Newspaper article The Evening Standard (London, England)

Waging War on the Mind; the Founding Father of Psyops Was a Freebooting War Reporter with Red Hair

Newspaper article The Evening Standard (London, England)

Waging War on the Mind; the Founding Father of Psyops Was a Freebooting War Reporter with Red Hair

Article excerpt


TELEGRAM FROM GUERNICA: The Extraordinary Life of George Steer, War Correspondent

by Nicholas Rankin

Faber, u14.99)

THE war in Iraq is billed as the most formidable campaign of Psychological Operations, or psyops, in the history of arms. Millions of leaflets have been showered across Iraq from aircraft, and planes have pumped out non-stop propaganda broadcasts from "Radio Free Iraq".

Emails of apparatchiks of the Ba'athist regime have been intercepted and disrupted, and text messages about how, where and when to surrender, have been relayed to the mobile phones of Saddam's chosen generals.

One of the unlikely founding fathers of the black art of psyops was George Lowther Steer, a formidable war reporter and adventurer who died serving General Bill Slim in Burma. He was the genius behind Slim's black propaganda in the field. The Army unit he helped set up, the 15th (UK) Psyops Group, is now working in Iraq. Its badge is the head of the sambur, the Burmese golden-antlered deer, which Steer himself chose.

His story, beautifully told in a new brief biography by Nicholas Rankin, is an unlikely one, given what psyops have become. Today the term covers all aspects of information operations, including the handling of media and news.

The embedding of hundreds of journalists and media folk with the British forces now in the Gulf is part of the process.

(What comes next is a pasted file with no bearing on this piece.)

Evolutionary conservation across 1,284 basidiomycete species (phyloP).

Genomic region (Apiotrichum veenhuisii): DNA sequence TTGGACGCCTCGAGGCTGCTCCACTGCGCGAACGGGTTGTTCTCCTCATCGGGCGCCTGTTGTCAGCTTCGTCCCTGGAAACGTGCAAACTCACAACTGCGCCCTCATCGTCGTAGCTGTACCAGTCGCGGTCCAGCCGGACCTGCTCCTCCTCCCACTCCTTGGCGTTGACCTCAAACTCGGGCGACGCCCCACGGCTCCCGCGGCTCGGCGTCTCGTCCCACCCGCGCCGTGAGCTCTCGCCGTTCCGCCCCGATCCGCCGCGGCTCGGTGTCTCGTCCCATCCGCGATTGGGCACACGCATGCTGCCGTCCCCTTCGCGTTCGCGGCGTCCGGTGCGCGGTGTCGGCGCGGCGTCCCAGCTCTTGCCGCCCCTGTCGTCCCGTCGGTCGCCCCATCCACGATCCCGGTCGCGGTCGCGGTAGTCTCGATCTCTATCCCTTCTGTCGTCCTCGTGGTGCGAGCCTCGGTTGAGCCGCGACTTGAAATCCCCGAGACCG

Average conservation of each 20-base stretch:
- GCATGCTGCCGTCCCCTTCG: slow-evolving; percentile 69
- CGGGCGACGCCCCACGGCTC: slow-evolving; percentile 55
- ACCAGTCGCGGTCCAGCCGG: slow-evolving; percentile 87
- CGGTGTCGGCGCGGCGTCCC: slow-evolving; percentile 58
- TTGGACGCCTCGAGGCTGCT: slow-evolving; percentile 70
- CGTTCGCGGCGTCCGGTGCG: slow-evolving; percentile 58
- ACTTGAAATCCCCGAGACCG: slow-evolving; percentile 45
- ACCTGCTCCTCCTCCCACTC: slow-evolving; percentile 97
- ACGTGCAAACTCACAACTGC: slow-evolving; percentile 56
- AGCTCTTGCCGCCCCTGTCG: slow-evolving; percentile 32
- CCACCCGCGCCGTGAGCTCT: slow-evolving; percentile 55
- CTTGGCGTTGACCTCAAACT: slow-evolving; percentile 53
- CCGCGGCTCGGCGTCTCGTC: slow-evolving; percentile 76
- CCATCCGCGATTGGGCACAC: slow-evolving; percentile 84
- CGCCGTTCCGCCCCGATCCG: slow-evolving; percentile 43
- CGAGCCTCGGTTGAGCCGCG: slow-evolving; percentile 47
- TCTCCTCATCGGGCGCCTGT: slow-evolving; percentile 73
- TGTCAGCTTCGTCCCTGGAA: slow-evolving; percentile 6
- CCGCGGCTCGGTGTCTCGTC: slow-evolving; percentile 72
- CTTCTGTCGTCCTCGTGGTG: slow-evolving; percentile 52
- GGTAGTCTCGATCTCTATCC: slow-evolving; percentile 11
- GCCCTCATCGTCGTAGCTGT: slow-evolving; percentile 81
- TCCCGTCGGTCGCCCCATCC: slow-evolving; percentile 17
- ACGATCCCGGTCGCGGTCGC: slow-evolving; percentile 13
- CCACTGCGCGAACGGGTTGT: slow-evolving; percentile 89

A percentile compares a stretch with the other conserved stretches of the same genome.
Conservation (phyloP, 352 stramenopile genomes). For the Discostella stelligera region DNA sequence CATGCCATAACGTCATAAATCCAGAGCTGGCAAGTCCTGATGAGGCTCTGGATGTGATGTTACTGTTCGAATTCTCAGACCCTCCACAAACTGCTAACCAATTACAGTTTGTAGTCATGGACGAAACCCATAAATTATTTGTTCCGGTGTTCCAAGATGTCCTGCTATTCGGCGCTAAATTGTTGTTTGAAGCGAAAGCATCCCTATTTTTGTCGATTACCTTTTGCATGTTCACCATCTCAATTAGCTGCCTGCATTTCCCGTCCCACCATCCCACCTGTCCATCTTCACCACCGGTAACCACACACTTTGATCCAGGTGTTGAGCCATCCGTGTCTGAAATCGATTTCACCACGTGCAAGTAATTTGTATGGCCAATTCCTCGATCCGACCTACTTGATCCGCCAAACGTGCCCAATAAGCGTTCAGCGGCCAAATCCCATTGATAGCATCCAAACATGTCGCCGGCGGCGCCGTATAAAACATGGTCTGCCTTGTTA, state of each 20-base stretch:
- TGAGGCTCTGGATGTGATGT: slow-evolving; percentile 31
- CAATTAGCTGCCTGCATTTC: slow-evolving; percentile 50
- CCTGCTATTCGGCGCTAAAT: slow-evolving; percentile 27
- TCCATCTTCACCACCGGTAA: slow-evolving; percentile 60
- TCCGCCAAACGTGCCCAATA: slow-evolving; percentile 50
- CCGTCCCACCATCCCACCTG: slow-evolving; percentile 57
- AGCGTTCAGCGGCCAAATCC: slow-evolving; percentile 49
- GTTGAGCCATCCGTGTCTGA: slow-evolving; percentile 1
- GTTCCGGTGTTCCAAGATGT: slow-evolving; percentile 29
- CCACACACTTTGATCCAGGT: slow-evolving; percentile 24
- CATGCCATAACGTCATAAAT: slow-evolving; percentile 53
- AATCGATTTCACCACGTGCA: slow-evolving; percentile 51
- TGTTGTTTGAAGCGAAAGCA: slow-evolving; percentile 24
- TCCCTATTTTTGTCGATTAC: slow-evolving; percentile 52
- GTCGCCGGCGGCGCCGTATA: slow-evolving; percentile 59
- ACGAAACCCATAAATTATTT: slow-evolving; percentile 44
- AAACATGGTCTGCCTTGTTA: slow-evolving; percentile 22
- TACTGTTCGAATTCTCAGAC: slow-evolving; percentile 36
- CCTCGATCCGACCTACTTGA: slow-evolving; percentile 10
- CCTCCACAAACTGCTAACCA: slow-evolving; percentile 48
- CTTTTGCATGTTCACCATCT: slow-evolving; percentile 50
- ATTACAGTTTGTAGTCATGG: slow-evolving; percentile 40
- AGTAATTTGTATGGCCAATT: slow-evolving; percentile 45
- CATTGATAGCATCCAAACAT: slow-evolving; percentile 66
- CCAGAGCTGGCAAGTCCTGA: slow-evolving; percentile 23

In his former existence as a brilliant freebooting war reporter in Ethiopia, the Spanish Civil War, and the Winter War in Finland in 1940, Steer would have hated the restrictions and management that are now the official war correspondent's lot. And, for the legions of functionaries and minders, ancient and modern, the young Steer would have been a nightmare.

Steer is an almost forgotten figure now, and even in the annals of journalism is barely given a footnote. Like William Howard Russell he worked for The Times, and like Russell he is noted for one dispatch above all, though he deserves fame for a lot more besides.

His report on 27 April 1936 for The Times, under the headline "The Tragedy of Guernica, Town Destroyed in Air Attack", achieved wider immortality even than Russell's account of the Charge of the Light Brigade in his dispatch from the field of Balaclava. Steer's graphic, but careful, account of the devastation of the Basque capital, was read by Pablo Picasso in Paris, and was the inspiration for his single most celebrated work.

The dispatch from Guernica is worthy of study in itself.

Fastidious, detailed and angry, it catalogues the effects of the raid - Steer does not commit the frequent hubris of journalists of claiming they were there when they were not - and rightly identifies it as a turning point in the mechanics of war, and history itself. …

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